Tuesday, March 18, 2014

Keep it cheap!

If these two bottles cost the same, and your formula requires the same amount of either one or the other, and either choice will give you essentially the same result (these shown would not!), which bottle do you think would give you a marketing advantage?

    Don't get me wrong. I love beautiful -- high quality -- fragrances. I would never ask my wife to use some cheap junk garbage perfume. But if you want to make perfume yourself, unless you are independently wealthy or have a wealthy patron, you'll find yourself giving consideration to what aroma materials cost.

    I have several fragrances in my own "line" that employ relatively costly ingredients. I enjoy them and those who have purchased them enjoy them. But mostly they were made as small scale experiments -- tests to explore my own interest in these materials. I cringe at what I would have to go through to produce them on anything like a commercial scale.

    Lately I've had the not unreasonable desire to put my fragrances in the hands of more people. That means being prepared to scale up production, and that means having to put up more money.

    I think back at the time when Honda first invaded the American market. It was with a ... MOTOR SCOOTER! In fact they had a group SING about it and the song got substantial air time, drilling into our heads the brand name and the notion that it was cool.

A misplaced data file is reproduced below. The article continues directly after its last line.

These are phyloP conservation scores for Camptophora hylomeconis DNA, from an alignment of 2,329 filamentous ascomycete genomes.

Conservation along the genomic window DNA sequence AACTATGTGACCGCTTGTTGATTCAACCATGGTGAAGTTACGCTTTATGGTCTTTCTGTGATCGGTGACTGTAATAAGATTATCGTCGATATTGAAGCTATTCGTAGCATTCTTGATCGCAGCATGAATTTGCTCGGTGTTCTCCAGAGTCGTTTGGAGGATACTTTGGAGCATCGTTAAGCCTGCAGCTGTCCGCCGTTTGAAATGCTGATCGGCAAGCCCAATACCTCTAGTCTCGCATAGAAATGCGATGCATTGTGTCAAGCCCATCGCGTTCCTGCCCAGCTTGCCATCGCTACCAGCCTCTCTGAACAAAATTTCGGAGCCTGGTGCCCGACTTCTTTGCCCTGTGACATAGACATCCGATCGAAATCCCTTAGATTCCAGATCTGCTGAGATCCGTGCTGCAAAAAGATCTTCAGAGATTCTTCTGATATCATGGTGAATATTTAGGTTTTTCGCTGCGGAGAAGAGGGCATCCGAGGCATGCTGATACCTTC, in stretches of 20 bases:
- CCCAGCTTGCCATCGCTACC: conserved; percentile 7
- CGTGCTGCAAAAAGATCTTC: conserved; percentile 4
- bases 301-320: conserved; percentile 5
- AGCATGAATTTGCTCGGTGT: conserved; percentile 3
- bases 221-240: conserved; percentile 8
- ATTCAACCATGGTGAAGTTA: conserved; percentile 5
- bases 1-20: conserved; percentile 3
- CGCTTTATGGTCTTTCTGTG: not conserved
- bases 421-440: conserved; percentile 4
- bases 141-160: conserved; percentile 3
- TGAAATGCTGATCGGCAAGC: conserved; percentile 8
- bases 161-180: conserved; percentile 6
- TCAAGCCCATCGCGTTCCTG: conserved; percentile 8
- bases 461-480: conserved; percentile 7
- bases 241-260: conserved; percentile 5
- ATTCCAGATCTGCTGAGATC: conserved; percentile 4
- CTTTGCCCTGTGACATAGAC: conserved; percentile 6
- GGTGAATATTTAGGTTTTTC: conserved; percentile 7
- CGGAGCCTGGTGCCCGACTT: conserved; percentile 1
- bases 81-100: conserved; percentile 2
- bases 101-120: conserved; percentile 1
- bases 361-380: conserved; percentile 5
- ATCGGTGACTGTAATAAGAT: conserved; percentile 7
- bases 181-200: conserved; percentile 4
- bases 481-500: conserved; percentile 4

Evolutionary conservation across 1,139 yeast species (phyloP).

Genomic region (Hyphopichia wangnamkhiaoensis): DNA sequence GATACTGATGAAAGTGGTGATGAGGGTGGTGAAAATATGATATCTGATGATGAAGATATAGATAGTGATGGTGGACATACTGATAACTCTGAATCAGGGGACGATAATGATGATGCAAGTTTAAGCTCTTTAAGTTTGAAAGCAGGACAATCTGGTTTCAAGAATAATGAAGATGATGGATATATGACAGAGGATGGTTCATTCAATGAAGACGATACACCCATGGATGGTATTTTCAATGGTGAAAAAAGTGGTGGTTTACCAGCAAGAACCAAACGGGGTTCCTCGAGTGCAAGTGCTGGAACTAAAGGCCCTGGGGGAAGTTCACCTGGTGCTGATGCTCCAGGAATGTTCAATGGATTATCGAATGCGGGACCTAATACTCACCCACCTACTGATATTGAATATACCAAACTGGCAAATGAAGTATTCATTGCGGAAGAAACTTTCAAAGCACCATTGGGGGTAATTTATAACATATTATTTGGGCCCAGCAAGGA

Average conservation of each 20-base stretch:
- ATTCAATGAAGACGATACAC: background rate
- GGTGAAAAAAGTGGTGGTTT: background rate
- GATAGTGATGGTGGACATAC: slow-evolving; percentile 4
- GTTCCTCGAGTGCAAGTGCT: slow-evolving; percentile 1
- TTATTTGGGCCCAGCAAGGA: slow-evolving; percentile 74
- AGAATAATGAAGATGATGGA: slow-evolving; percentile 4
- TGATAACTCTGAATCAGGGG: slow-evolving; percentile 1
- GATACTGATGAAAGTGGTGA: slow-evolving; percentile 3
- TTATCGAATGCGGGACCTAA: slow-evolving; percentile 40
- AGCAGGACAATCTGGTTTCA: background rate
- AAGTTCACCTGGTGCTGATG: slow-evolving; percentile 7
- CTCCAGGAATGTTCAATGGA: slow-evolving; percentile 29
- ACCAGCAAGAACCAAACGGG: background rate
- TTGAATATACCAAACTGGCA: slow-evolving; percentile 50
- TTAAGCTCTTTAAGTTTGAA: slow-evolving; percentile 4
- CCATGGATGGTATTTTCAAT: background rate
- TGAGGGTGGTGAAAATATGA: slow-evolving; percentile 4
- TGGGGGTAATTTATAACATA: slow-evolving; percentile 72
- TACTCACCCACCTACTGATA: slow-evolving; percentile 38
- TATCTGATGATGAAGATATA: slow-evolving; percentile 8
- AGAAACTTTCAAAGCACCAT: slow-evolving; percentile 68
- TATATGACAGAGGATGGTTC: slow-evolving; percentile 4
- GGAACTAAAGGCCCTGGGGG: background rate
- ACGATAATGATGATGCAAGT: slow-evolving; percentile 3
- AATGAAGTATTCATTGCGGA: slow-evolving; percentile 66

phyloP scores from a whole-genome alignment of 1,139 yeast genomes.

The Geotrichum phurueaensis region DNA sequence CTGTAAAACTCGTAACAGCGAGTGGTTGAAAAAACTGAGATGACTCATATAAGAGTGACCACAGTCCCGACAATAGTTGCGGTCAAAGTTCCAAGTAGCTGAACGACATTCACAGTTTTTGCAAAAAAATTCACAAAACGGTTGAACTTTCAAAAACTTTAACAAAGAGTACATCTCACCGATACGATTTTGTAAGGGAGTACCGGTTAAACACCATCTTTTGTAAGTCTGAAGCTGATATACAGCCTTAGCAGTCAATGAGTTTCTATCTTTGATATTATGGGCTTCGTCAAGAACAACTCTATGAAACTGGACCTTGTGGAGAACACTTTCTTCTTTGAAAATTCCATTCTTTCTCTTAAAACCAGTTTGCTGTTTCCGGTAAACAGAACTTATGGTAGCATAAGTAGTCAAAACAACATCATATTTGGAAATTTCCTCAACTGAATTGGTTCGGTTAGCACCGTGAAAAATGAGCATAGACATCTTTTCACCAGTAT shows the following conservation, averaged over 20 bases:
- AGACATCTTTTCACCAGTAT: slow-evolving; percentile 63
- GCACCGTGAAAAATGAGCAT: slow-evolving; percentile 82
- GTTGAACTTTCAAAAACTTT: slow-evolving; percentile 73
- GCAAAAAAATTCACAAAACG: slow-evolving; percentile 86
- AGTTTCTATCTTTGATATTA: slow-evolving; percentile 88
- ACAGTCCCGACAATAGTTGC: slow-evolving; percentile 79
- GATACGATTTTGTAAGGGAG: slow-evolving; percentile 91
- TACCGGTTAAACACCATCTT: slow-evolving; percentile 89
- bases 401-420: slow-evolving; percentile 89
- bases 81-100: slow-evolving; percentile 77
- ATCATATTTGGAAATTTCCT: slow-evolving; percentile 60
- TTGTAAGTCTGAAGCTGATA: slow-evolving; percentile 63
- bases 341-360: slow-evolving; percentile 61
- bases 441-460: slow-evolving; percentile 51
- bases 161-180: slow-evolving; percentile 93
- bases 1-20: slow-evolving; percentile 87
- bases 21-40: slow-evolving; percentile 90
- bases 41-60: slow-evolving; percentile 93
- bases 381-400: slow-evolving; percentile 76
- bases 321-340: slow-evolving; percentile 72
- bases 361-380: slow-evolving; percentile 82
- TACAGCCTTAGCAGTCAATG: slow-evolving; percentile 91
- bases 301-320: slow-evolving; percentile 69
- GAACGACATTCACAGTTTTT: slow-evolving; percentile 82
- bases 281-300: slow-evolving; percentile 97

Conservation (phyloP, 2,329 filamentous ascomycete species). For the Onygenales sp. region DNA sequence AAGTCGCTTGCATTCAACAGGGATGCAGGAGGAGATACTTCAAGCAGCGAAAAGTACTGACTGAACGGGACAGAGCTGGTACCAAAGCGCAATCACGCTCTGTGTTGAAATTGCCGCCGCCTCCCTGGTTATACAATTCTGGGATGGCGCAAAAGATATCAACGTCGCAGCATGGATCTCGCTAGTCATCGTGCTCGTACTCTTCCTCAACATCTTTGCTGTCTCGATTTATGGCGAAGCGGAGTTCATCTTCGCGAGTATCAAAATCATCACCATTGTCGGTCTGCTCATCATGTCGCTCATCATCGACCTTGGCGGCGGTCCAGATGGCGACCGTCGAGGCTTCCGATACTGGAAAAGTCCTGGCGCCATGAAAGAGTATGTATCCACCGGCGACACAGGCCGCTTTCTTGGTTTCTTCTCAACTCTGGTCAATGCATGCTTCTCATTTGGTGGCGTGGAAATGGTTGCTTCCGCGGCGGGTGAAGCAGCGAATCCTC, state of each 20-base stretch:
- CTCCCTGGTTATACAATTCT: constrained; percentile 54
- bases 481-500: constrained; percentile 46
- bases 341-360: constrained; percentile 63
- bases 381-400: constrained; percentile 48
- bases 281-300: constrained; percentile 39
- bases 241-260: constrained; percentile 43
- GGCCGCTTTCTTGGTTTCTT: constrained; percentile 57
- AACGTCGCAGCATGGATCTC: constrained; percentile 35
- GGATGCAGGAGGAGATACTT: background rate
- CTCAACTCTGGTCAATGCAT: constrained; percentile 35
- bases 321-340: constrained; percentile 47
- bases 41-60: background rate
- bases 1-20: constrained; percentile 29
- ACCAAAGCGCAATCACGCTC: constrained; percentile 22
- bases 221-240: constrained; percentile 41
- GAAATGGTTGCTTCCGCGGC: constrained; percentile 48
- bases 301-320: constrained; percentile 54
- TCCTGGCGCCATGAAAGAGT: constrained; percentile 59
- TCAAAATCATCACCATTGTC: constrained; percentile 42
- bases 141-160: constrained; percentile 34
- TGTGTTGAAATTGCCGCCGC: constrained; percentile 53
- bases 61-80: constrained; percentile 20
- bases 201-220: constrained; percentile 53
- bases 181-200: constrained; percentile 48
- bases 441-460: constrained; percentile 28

Worming their way in with motor scooters, Honda progressed to small automobiles. But today, in addition to their "Honda" cars and industrial equipment, they also have a line of LUXURY cars, the Acura.

    When you're developing your formulas, give thought not only to where you want to be but also to how you might get there. Starting small can be smart. And starting small can force you to think harder about your formulas and put greater effort into producing great perfumes while keeping your formulas ... cheap!

No comments:

Post a Comment